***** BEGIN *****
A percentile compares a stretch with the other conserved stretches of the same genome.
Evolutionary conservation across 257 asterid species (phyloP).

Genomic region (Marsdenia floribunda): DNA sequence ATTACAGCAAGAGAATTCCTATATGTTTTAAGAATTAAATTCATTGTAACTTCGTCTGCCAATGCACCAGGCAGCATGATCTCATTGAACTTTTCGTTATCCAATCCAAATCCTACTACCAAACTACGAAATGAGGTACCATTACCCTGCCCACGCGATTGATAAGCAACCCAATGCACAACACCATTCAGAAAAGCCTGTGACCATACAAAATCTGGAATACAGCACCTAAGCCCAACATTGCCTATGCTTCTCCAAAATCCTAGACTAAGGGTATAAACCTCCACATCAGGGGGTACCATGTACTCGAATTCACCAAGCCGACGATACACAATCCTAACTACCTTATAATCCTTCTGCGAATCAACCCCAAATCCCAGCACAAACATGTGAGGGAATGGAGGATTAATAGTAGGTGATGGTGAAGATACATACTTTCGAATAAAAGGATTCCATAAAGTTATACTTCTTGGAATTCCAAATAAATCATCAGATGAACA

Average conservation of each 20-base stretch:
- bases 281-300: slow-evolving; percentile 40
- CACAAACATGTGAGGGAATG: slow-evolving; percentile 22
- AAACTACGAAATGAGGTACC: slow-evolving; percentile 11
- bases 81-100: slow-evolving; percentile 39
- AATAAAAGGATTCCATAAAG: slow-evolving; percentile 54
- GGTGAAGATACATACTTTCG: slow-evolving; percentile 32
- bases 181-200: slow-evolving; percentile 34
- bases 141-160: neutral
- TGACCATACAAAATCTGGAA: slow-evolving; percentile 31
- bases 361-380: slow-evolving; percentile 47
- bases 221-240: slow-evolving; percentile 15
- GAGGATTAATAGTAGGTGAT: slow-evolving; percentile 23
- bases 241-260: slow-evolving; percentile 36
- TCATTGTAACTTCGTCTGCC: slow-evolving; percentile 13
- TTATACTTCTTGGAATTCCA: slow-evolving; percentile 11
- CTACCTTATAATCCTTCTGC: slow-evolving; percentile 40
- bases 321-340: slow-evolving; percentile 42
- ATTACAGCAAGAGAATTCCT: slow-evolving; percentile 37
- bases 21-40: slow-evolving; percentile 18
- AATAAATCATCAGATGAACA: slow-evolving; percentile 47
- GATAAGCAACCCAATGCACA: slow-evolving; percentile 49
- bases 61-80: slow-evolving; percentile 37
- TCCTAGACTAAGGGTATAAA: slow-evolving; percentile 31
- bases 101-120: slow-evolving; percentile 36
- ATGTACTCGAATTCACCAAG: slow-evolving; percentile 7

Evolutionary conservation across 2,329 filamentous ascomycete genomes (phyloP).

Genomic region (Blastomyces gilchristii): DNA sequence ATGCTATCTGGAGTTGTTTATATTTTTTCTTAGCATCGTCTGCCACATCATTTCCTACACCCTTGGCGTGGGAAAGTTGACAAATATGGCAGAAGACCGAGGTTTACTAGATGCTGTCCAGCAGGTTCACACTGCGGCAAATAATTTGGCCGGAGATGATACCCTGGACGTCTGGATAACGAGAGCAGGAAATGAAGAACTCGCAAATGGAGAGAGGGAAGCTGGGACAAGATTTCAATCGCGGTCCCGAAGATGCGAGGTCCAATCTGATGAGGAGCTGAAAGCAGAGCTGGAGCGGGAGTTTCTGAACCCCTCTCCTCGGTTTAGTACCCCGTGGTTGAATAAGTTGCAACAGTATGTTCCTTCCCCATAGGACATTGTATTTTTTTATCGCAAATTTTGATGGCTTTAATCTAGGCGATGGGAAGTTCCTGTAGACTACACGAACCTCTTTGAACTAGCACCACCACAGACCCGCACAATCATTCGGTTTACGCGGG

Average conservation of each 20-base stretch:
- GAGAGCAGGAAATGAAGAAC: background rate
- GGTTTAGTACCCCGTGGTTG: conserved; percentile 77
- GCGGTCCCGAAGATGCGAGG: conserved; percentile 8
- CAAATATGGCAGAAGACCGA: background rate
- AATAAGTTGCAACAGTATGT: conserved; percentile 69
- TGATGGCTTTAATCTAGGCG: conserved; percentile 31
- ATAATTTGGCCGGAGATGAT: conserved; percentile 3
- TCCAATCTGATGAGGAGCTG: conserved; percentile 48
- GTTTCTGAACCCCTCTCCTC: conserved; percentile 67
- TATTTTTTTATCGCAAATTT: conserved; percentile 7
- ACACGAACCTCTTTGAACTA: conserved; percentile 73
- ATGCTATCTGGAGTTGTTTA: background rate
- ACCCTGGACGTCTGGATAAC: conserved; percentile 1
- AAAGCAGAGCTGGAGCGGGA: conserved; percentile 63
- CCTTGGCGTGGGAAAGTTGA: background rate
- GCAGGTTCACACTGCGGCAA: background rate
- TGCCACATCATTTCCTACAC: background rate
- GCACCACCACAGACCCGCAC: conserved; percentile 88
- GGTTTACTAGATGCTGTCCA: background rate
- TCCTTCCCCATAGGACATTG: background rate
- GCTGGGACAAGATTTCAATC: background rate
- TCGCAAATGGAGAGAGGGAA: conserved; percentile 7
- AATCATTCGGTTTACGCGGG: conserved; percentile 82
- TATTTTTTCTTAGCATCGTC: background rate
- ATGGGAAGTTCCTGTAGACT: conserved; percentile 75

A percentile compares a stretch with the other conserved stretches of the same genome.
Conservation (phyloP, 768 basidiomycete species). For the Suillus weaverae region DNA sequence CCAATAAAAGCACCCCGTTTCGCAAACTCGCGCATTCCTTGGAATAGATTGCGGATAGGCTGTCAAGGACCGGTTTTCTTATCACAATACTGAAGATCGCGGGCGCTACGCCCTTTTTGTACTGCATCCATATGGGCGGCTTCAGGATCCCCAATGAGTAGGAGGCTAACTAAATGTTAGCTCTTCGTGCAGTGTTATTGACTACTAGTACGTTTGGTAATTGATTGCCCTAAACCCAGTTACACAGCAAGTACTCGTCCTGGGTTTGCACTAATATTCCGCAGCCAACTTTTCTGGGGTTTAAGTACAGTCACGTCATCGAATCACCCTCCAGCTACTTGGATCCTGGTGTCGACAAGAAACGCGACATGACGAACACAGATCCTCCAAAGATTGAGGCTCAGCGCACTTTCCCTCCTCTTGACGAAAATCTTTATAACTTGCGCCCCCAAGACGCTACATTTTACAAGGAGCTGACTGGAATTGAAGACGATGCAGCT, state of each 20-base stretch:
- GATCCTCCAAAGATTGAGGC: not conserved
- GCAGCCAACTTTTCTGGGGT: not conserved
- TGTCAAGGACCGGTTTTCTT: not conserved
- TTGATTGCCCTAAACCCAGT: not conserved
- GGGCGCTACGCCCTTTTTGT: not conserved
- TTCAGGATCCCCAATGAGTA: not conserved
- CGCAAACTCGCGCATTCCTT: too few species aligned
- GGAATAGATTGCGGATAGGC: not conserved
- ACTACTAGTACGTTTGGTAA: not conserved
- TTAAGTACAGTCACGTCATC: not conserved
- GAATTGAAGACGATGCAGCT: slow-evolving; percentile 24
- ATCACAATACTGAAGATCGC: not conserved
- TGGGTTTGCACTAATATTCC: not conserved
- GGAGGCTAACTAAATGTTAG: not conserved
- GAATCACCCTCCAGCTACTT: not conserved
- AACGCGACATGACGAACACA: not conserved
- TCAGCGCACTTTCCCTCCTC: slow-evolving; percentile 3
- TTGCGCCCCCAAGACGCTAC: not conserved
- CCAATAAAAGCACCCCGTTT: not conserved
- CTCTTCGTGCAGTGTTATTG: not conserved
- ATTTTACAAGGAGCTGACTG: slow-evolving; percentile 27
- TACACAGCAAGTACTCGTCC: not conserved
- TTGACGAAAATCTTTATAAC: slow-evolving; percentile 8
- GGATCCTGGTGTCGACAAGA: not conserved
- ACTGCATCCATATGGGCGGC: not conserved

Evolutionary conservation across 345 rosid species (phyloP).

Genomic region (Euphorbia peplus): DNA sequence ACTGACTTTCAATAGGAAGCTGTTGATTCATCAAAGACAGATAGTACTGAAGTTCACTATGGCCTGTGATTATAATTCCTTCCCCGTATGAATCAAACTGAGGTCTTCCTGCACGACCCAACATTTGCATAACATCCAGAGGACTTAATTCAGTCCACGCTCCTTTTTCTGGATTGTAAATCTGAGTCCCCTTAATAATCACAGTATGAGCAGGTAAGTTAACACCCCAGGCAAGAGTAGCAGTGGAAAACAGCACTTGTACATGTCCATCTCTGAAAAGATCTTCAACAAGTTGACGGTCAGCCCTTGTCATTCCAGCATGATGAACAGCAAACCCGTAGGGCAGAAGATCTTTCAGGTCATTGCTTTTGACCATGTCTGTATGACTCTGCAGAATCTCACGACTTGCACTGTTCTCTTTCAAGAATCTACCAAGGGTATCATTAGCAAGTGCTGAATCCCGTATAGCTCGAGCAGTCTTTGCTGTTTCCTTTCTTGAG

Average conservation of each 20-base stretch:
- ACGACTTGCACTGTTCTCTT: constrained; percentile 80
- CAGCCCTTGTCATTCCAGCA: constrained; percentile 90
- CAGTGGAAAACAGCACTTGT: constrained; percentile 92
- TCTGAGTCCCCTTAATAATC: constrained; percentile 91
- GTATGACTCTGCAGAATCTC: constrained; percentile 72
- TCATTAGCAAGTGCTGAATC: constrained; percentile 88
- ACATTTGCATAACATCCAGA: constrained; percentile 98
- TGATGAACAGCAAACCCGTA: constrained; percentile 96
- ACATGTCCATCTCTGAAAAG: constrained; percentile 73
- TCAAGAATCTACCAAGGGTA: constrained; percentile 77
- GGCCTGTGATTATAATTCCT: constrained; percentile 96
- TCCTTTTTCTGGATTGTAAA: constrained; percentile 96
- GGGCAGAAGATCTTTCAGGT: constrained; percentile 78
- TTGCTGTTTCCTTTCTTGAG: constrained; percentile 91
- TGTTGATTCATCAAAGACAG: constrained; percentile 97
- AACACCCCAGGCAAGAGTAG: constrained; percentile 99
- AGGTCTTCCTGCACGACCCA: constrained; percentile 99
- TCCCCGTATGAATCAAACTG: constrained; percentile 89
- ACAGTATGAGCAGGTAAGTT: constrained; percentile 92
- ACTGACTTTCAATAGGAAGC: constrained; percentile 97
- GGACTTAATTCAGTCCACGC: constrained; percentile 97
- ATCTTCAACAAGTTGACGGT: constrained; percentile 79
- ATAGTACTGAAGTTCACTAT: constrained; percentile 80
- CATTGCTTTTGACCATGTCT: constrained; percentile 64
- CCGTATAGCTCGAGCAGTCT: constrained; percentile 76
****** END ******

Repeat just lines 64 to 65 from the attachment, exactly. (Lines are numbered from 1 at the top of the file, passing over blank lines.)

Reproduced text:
- GGGCGCTACGCCCTTTTTGT: not conserved
- TTCAGGATCCCCAATGAGTA: not conserved